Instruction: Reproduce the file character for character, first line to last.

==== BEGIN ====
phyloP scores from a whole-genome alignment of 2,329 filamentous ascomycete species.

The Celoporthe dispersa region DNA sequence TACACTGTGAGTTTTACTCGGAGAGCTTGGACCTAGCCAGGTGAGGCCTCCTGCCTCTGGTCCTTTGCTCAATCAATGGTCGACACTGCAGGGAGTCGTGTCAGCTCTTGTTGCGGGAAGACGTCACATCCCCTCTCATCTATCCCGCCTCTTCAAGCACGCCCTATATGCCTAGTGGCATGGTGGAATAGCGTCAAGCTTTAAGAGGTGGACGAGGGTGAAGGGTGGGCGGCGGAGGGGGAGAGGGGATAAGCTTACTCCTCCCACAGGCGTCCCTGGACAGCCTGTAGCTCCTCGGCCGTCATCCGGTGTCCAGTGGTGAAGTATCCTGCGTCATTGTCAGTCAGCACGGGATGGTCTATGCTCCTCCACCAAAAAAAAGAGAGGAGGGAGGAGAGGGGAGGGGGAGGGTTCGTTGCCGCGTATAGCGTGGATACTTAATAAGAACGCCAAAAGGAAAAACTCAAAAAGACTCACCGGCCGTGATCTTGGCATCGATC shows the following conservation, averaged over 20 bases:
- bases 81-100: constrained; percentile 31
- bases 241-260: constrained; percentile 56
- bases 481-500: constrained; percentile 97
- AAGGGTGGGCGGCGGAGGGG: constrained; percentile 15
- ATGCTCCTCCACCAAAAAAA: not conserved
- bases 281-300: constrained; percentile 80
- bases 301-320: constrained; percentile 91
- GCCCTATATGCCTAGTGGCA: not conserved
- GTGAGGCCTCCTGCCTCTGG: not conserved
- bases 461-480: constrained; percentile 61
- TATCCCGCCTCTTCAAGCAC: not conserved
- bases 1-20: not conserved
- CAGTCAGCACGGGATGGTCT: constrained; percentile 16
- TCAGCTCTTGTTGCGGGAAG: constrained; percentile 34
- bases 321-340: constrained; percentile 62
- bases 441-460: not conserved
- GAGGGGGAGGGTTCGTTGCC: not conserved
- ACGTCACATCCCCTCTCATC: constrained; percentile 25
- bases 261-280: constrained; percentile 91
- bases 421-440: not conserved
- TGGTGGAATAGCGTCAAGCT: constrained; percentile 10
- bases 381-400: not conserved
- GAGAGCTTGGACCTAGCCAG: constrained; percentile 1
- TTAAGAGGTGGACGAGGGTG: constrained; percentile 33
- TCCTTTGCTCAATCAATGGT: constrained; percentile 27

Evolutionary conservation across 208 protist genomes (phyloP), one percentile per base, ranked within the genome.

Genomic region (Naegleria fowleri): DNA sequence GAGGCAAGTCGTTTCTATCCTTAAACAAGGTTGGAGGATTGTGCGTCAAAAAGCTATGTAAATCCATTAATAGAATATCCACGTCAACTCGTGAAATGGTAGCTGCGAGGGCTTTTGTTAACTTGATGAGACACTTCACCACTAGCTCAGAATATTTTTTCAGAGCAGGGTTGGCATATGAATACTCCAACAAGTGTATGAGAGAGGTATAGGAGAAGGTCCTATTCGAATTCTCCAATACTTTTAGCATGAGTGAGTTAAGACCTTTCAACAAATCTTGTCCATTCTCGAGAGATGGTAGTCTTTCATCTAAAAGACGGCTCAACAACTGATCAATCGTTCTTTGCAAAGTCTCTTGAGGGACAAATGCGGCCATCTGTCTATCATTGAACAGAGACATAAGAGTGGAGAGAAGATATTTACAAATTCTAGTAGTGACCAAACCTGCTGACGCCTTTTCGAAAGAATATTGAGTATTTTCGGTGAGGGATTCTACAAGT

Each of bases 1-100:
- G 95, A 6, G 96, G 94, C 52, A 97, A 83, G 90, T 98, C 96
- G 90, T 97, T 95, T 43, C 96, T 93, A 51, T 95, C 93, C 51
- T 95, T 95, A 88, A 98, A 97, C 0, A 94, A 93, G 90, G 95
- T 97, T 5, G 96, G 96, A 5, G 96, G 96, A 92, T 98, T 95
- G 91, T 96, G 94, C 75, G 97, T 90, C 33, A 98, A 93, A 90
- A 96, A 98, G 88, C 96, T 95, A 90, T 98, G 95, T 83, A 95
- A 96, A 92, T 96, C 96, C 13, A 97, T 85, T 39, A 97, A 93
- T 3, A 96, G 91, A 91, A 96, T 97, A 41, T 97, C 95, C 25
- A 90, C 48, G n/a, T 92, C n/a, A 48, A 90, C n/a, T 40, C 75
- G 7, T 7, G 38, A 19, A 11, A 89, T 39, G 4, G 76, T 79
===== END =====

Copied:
phyloP scores from a whole-genome alignment of 2,329 filamentous ascomycete species.

The Celoporthe dispersa region DNA sequence TACACTGTGAGTTTTACTCGGAGAGCTTGGACCTAGCCAGGTGAGGCCTCCTGCCTCTGGTCCTTTGCTCAATCAATGGTCGACACTGCAGGGAGTCGTGTCAGCTCTTGTTGCGGGAAGACGTCACATCCCCTCTCATCTATCCCGCCTCTTCAAGCACGCCCTATATGCCTAGTGGCATGGTGGAATAGCGTCAAGCTTTAAGAGGTGGACGAGGGTGAAGGGTGGGCGGCGGAGGGGGAGAGGGGATAAGCTTACTCCTCCCACAGGCGTCCCTGGACAGCCTGTAGCTCCTCGGCCGTCATCCGGTGTCCAGTGGTGAAGTATCCTGCGTCATTGTCAGTCAGCACGGGATGGTCTATGCTCCTCCACCAAAAAAAAGAGAGGAGGGAGGAGAGGGGAGGGGGAGGGTTCGTTGCCGCGTATAGCGTGGATACTTAATAAGAACGCCAAAAGGAAAAACTCAAAAAGACTCACCGGCCGTGATCTTGGCATCGATC shows the following conservation, averaged over 20 bases:
- bases 81-100: constrained; percentile 31
- bases 241-260: constrained; percentile 56
- bases 481-500: constrained; percentile 97
- AAGGGTGGGCGGCGGAGGGG: constrained; percentile 15
- ATGCTCCTCCACCAAAAAAA: not conserved
- bases 281-300: constrained; percentile 80
- bases 301-320: constrained; percentile 91
- GCCCTATATGCCTAGTGGCA: not conserved
- GTGAGGCCTCCTGCCTCTGG: not conserved
- bases 461-480: constrained; percentile 61
- TATCCCGCCTCTTCAAGCAC: not conserved
- bases 1-20: not conserved
- CAGTCAGCACGGGATGGTCT: constrained; percentile 16
- TCAGCTCTTGTTGCGGGAAG: constrained; percentile 34
- bases 321-340: constrained; percentile 62
- bases 441-460: not conserved
- GAGGGGGAGGGTTCGTTGCC: not conserved
- ACGTCACATCCCCTCTCATC: constrained; percentile 25
- bases 261-280: constrained; percentile 91
- bases 421-440: not conserved
- TGGTGGAATAGCGTCAAGCT: constrained; percentile 10
- bases 381-400: not conserved
- GAGAGCTTGGACCTAGCCAG: constrained; percentile 1
- TTAAGAGGTGGACGAGGGTG: constrained; percentile 33
- TCCTTTGCTCAATCAATGGT: constrained; percentile 27

Evolutionary conservation across 208 protist genomes (phyloP), one percentile per base, ranked within the genome.

Genomic region (Naegleria fowleri): DNA sequence GAGGCAAGTCGTTTCTATCCTTAAACAAGGTTGGAGGATTGTGCGTCAAAAAGCTATGTAAATCCATTAATAGAATATCCACGTCAACTCGTGAAATGGTAGCTGCGAGGGCTTTTGTTAACTTGATGAGACACTTCACCACTAGCTCAGAATATTTTTTCAGAGCAGGGTTGGCATATGAATACTCCAACAAGTGTATGAGAGAGGTATAGGAGAAGGTCCTATTCGAATTCTCCAATACTTTTAGCATGAGTGAGTTAAGACCTTTCAACAAATCTTGTCCATTCTCGAGAGATGGTAGTCTTTCATCTAAAAGACGGCTCAACAACTGATCAATCGTTCTTTGCAAAGTCTCTTGAGGGACAAATGCGGCCATCTGTCTATCATTGAACAGAGACATAAGAGTGGAGAGAAGATATTTACAAATTCTAGTAGTGACCAAACCTGCTGACGCCTTTTCGAAAGAATATTGAGTATTTTCGGTGAGGGATTCTACAAGT

Each of bases 1-100:
- G 95, A 6, G 96, G 94, C 52, A 97, A 83, G 90, T 98, C 96
- G 90, T 97, T 95, T 43, C 96, T 93, A 51, T 95, C 93, C 51
- T 95, T 95, A 88, A 98, A 97, C 0, A 94, A 93, G 90, G 95
- T 97, T 5, G 96, G 96, A 5, G 96, G 96, A 92, T 98, T 95
- G 91, T 96, G 94, C 75, G 97, T 90, C 33, A 98, A 93, A 90
- A 96, A 98, G 88, C 96, T 95, A 90, T 98, G 95, T 83, A 95
- A 96, A 92, T 96, C 96, C 13, A 97, T 85, T 39, A 97, A 93
- T 3, A 96, G 91, A 91, A 96, T 97, A 41, T 97, C 95, C 25
- A 90, C 48, G n/a, T 92, C n/a, A 48, A 90, C n/a, T 40, C 75
- G 7, T 7, G 38, A 19, A 11, A 89, T 39, G 4, G 76, T 79